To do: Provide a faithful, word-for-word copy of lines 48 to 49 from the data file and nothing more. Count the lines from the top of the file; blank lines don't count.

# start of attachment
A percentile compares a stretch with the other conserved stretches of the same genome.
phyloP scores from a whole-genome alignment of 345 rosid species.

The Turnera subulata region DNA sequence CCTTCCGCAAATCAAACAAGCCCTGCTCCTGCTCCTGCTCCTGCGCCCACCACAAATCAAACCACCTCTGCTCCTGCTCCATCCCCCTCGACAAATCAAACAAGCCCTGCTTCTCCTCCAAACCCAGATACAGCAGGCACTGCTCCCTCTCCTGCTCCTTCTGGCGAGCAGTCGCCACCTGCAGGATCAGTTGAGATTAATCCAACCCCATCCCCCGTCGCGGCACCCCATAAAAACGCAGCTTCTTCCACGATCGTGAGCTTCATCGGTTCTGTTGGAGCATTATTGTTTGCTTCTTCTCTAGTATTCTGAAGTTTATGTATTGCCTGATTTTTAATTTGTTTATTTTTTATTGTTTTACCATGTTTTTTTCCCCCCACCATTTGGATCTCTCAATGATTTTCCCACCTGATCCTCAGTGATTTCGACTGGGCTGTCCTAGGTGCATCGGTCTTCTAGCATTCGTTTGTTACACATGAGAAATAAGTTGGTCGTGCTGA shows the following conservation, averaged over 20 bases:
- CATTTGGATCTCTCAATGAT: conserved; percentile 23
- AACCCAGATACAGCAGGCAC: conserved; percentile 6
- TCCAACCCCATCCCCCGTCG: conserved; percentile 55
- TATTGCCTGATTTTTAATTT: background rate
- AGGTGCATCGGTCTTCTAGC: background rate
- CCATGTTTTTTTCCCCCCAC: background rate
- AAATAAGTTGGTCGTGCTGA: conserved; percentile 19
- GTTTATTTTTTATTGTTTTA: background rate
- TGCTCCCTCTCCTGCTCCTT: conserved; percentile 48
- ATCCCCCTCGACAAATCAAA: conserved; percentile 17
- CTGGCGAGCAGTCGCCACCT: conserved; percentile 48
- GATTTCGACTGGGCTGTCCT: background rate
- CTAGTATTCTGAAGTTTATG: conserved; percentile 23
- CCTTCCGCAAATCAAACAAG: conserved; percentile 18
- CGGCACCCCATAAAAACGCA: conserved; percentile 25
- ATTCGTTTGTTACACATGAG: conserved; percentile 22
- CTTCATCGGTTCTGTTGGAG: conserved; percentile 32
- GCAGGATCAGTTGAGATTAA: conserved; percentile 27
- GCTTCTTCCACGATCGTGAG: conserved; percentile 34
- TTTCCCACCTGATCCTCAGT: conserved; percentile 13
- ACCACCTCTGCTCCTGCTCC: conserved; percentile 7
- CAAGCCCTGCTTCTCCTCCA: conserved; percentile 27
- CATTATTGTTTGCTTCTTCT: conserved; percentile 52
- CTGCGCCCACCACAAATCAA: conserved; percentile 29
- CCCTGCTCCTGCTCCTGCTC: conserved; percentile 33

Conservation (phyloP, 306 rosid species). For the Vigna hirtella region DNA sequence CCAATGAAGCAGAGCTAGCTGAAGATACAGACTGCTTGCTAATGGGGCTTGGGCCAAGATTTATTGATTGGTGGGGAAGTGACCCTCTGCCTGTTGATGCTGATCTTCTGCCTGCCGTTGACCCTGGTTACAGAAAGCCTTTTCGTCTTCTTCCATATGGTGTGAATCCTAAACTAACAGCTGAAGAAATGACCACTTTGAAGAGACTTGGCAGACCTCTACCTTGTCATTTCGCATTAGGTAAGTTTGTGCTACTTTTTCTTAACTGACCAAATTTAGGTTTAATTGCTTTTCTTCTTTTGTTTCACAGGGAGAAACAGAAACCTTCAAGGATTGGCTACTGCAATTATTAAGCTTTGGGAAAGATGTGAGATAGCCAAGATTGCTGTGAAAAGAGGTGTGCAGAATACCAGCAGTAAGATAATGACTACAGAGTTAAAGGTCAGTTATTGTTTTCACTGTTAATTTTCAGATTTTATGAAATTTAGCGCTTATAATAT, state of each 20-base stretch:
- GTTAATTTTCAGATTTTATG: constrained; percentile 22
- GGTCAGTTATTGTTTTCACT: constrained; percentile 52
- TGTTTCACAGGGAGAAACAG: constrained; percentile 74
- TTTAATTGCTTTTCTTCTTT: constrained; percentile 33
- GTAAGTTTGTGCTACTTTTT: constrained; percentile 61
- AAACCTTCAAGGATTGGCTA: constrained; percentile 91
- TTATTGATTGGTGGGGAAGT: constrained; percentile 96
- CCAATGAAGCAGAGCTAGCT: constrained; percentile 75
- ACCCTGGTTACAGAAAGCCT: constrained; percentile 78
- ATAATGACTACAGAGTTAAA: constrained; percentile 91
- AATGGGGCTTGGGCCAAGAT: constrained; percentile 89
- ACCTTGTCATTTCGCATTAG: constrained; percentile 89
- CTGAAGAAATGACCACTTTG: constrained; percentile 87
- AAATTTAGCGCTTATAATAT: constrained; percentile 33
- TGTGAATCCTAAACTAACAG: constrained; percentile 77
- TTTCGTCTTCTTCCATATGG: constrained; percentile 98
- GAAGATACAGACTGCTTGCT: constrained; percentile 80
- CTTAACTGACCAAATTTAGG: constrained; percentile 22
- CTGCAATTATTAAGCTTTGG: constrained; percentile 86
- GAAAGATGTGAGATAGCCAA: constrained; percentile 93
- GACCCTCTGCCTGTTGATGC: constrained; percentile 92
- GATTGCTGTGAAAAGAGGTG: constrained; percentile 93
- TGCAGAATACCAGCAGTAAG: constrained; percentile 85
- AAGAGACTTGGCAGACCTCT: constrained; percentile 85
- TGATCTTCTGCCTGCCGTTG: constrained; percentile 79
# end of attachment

- CTGCAATTATTAAGCTTTGG: constrained; percentile 86
- GAAAGATGTGAGATAGCCAA: constrained; percentile 93